I think the Malarone I’ve been taking as an anti-malarial has been causing some strange sort of vivid dreams. Each night, likely fatigued by a healthy mixture of hangover and diving, I fall into a deep sleep that is punctuated by the liveliest, most reality resembling dreams I’ve ever experienced. All full of vampires, werewolves, thieves, and other completely weird shit.
I wake up in a frenzy, with all hope lost that we will make our ferry across. Shit, I think, is it even worth trying?! It’s probably already 6 o’clock. There’s no way we’re going to make this ferry. And I’m so tired. Fuck it, let’s just take the afternoon one.
I look outside, noting that it is still rather dark and finally convince myself to get up and grope around from my berry. When I find it, the gleaming numbers on the screen read: 4:30.
Shit, I think, taking it back to bed with me. I reset the alarm for 5:30, but constantly in fear of not setting the alarm correctly, I fall into a fitful sleep for the next 45 minutes, waking up at 10 minute intervals. I finally give up and start to pack. It’s been a full seven days that we’ve been on Roatan, and I have a lot of things to get in order.
Cynthia is soon up as well, and by 6:00, we head out the door, waving goodbye to Jemma to find our taxi.
We bargain a guy to take us down for 200 lemps and when we arrive, the ferry terminal is already buzzing with activity.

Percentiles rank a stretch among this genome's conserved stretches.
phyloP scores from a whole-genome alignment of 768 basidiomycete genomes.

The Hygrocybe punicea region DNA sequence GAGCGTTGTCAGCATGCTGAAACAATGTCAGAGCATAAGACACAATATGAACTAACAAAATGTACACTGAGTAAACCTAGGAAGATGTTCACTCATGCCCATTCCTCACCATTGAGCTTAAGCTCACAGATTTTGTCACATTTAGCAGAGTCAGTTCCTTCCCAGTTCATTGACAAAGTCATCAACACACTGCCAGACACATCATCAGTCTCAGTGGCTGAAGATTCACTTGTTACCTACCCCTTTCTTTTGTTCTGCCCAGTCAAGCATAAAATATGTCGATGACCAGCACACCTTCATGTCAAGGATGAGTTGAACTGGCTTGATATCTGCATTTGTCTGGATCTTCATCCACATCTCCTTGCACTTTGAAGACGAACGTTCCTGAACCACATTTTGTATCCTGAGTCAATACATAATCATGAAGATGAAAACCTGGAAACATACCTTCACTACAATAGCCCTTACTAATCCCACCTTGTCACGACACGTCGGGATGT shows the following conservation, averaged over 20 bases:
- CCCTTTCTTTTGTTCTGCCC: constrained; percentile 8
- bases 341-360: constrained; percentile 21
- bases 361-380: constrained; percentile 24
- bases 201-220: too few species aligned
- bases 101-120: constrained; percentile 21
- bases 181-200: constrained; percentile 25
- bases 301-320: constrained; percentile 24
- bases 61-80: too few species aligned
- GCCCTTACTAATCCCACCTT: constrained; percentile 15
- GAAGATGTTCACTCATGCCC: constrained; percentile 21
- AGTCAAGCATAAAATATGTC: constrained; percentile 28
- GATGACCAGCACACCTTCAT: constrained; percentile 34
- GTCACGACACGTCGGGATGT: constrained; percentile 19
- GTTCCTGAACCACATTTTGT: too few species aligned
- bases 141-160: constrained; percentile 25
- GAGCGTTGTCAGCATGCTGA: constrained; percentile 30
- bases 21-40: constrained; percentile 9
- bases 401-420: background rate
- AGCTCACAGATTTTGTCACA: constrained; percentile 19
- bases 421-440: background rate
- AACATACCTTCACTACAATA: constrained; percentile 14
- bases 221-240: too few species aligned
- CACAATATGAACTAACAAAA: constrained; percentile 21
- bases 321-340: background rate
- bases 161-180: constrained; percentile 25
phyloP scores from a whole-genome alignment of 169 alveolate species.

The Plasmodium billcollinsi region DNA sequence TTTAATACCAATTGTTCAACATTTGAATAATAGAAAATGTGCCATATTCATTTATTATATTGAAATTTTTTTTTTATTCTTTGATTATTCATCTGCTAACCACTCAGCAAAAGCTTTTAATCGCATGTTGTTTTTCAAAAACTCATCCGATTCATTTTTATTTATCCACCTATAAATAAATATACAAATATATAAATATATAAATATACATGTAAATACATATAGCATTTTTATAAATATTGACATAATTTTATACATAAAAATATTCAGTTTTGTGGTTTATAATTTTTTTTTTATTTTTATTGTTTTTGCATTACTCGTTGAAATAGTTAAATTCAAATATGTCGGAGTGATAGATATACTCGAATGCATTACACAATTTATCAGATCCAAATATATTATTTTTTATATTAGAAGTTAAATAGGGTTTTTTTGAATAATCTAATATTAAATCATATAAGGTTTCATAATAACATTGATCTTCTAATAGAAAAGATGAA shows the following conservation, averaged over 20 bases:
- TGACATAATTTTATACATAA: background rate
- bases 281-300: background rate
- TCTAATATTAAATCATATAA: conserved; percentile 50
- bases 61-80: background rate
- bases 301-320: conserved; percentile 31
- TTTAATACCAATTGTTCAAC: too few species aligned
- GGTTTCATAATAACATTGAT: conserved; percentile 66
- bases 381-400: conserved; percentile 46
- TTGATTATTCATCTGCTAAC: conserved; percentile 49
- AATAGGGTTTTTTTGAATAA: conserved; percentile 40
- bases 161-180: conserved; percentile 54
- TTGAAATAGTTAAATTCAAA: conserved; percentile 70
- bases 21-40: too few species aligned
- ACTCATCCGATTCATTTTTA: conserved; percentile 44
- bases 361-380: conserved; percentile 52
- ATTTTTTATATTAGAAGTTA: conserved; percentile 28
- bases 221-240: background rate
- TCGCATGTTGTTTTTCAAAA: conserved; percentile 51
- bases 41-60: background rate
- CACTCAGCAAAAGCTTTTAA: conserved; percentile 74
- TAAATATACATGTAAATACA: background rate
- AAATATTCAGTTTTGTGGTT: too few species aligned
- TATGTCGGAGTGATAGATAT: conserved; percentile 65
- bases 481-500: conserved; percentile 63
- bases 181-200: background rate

At 6:30, we both get in separate lines to buy tickets. By 6:45, Cynthia has her ticket and I am next in line to purchase my ticket.
Without warning, the ticketing agent in front of me says something in Spanish and waves his hands around a bit. Behind me, the line begins to disperse. What the fuck, I think to myself.
What’s going on? I ask the agent.
Closed, he says.
Well, what do I do?
Go to another line.
To the back? I say incredulously.
Yes, he says and leaves.
Dammit, I think. I am sweating in a t-shirt and sweatpants and infuriated. What kind of fucking place…
I step to the back of another and see Cynthia waiting patiently by the gates with her ticket in hand.
They stopped my line, I say angrily.
What do you mean, they stopped it?
I was the first person in line and he just said, nope, I’m closed. Go back to another one.
Oh shit, she says. What are you going to?
Stand in another line, I guess.
What complete bullshit. If I had been sweating bullets before, I was sweating grenades now. And suddenly, within the crowd, I begin to hear murmurs that there are no more tickets.
Dammit, why didn’t we just have one of us buy two. Sooo stupid.
Cyn goes to another line to stand for me, and we can’t figure out if it’s a better idea that she just gets onto this ferry and waits for me on the other side if we should both wait on this side together. When she finally decides to get on the ferry, she walks up to the gate only to find that the ferry is gone.
Well, I guess that answers that, she says. Well shit.
There are only about 30 people left standing in the terminal. We hear jumbled information coming from various sources. There’s word that the ferry will come right back without picking up anyone in Ceiba. Others say it’s just the 2 p.m. ferry. No one really knows what is going on. Behind us, a Canadian fellow with bright hazel eyes, is equally confused, having planned for a trip to the Copan ruins for the day.